This is Friday and that means Friday’s Forgotten Books hosted by the one and only Patti Abbott. Check out the full list of reading suggestions for this first Friday of January 2017 over at Patti’s blog.
Blacklin County, Texas is a fairly quiet place most of the time which is how Sheriff Dan Rhodes likes it. His idea of a citizens' Sheriff's Academy had seemed like a good idea at the time in that it would teach folks about the department and generate some good publicity. Now he is getting flack over it from some, most notably county judge Jack Parry. Parry is convinced that some who went through the academy recently are vigilantes. There is more to his complaint but it boils down to the universal idea of politics and micromanagement.
Sheriff Dan Rhodes is finally saved from the county judge by a call about a trailer house explosion. The Crawford brothers, who have a bit of a reputation around the area, may have been inside when it blew. There had been accusations that the Crawford's were running a meth lab, something not uncommon these days in the East Texas woods. Rhodes never caught the Crawford's selling anything-not even Amway.
And while one brother has survived the blast, another has not and it quickly becomes clear that it was a murder. A murder that in the minds of some was caused by politics. Murder, that in the eyes of some others was caused by alleged drug dealing. No matter the cause, Sheriff Dan Rhodes intends to find out and isn't gong to let small town politics over a variety of matters stand in his way.
I'm ashamed to admit that this book, which was recommended to me by a friend, is my first Bill Crider novel. It puts me in the mind of the J. W. Jackson series penned by the late and missed Philip R. Craig. True, Sheriff Rhodes doesn't offer any recipes and is clearly not set anywhere near Martha's Vineyard. But, there is that same slow comfortable way of story telling that gradually spins the novel out while detailing the real world characters that live in the Dan Rhodes world. Instead of starting with an abrupt bang, this is the kind of book that slowly begins and allows the reader to get to know the people just a little bit before presenting the problem.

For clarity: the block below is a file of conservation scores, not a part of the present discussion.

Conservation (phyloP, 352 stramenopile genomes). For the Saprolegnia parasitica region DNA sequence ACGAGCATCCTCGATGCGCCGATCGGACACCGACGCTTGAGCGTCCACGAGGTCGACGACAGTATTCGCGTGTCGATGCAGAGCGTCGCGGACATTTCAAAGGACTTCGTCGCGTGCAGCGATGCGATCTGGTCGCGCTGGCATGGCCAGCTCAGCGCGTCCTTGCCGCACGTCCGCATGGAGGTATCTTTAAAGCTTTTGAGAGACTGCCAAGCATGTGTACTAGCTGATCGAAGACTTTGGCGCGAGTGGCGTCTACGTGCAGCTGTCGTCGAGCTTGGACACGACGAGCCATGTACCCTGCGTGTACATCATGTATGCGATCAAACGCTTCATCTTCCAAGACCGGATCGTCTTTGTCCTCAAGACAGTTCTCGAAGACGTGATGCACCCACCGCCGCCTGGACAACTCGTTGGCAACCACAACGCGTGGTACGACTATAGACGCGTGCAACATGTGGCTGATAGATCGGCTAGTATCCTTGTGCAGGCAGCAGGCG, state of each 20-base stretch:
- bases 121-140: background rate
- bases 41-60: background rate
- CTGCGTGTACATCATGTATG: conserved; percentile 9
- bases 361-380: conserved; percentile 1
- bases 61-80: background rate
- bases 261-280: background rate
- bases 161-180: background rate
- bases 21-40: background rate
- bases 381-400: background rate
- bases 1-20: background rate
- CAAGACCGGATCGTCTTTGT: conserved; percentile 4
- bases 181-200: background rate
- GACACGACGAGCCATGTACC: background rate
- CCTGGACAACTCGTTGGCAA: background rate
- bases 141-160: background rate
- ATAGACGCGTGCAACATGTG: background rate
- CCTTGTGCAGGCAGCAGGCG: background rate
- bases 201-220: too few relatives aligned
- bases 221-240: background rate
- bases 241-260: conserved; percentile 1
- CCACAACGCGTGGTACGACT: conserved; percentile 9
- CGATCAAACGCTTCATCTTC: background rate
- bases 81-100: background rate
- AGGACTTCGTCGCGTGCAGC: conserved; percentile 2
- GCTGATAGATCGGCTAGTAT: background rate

The result is a 265 page read featuring a steady hero who knows his limitations. This is a character, as well as many of the minor characters, that have universal appeal on one hand and are clearly Texan on the other. Dogged in his pursuit of justice Sheriff Dan Rhodes follows a trail with grace under pressure and a reserved calmness most of the time. Along the way, he deals with a variety of events and people from all walks of life who may or may not have his best interests at heart.
And he hooked a new reader.
Of All Sad Words: A Sheriff Dan Rhodes Mystery
Thomas Dunne Books (St. Martin's Press)
Review copy provided by the Plano Texas Public Library System.
Kevin R. Tipple © 2008, 2013, 2016